Buying healthy and delicious food on a budget is possible, with just a few key planning and shopping strategies.
Read our tips for stretching your food dollar while grocery shopping on a budget.
#1 Plan your meals, write a list and stick to it.
This doesn’t mean you have a strict meal plan, but planning the meals you’re going to eat ensures that you have a plan for everything you buy. This way you won’t end up with foods you didn’t plan for, which may go bad if you don’t get to them in time.
Once you’ve determined what meals you’re going to make, write your grocery list.
Pro tip: go through each recipe and write down what you need/check your kitchen to see if you already have the ingredients.
Once you get to the store, stick to your list. When we buy things we didn’t plan for, they can easily end up going to waste. That means wasted food and wasted money.
A meal plan doesn’t need to be overwhelming or complex. Look at some recipes you want to make, think of meals you and your family enjoy and simply write down your ideas. Also consider your schedule and leave yourself some built-in wiggle room. I usually recommend planning three or four meals for a week. That way you don’t have too much food that you won’t end up eating before things go bad.
Here are some tips on building balanced meals.
#2 Shop your pantry
Many households in the US have enough food in the freezer and pantry to get them through at least a week (or more). Plan a meal around that half package of pasta, that can of tuna and those french cut green beans.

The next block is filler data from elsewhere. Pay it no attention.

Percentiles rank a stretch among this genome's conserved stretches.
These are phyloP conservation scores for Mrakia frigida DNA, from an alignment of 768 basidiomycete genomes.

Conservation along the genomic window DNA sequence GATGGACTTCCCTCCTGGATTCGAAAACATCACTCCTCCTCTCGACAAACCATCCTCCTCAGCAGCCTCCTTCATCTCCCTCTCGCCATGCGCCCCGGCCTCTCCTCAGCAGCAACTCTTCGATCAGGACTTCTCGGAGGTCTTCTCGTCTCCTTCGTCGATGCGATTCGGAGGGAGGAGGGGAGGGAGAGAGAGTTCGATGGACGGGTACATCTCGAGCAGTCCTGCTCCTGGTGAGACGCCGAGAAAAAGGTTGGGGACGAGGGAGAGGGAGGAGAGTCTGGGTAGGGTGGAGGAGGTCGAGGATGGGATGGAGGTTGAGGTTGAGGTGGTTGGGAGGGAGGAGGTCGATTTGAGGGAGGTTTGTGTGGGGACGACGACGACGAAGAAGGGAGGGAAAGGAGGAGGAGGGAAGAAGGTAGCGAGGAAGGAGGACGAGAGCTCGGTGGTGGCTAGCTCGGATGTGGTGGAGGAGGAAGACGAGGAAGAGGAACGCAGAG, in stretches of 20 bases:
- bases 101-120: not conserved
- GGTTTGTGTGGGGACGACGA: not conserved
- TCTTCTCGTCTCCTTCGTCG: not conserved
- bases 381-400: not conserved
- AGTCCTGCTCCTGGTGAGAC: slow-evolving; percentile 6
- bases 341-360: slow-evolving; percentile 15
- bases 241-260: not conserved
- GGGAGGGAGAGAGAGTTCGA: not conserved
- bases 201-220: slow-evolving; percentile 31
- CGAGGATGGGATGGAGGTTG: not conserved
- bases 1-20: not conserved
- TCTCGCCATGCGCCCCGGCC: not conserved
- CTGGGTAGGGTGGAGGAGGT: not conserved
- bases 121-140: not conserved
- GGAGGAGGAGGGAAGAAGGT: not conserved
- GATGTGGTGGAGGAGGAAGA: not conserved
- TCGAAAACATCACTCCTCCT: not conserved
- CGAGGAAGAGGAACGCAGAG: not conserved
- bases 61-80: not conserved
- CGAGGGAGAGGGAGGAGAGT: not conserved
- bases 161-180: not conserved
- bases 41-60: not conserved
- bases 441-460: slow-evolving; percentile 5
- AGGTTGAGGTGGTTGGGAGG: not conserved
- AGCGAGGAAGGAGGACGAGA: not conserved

Don’t forget to take a peak in your freezer for the hidden treasures there too!
#3 Practice scrappy cooking
Use the leaves and stems from beets/beet greens, kale/chard leaves/stems, carrots and carrot tops. You essentially get two vegetables for the price of one! Make a sauce from herbs that are on the brink of being tossed. Use brown bananas in banana bread and spinach in smoothies.
#4 Buy from bulk
To clarify, this is different from buying in bulk (i.e that 20 pound bag of nuts that will likely go bad before you can eat them all). Buying from bulk means you can buy as little or as much as you need.
Buying from bulk produces less waste (because you can buy just what you need) and buying from bulk is usually cheaper since you’re not paying for packaging.
#5 Opt for plant-based protein
There’s just no way around it. Meat costs more per unit than pretty much anything else. Consider this: you can get a 1-pound bag of lentils for around less than a dollar, while most meats can cost anywhere from $3-5 per pound and up.
To get started, try incorporating one meatless meal per week. Try tacos with pinto beans, a mediterranean dish with chickpeas, or a stir fry with tofu. Or stretch your meat dollar by using half the meat, and adding in beans or grains in things like chili, marinara sauces and soups.
Incorporating more plants is better for your body, the planet and your wallet!
#6 Shop smart
Check flyers, coupons, sales and plan meals around those items. This also applies to in-season foods. Produce that is in season is generally more abundant and therefore costs less (not to mention that they’re more nutrient-dense and tasty).
Sign up for the loyalty program. Many grocery stores have loyalty programs that are free to join and can get you discounts just for having the card.
Skip the prepared/convenience foods. You’re paying for packaging and convenience. Make your own instead! Hummus (check out the Best Basic Hummus), guacamole, bread. You can make all these items in your home for a fraction of what they cost in the store.
Compare price per unit. Larger packages often cost less per unit than smaller containers. Many grocery stores advertise the price per unit, so take a look at those to help you decide which size is the best bang for your buck. Remember though, if you’re not going to finish it before it goes bad, you aren’t saving any money.
What are some ways you stretch your grocery budget to make your dollar go further?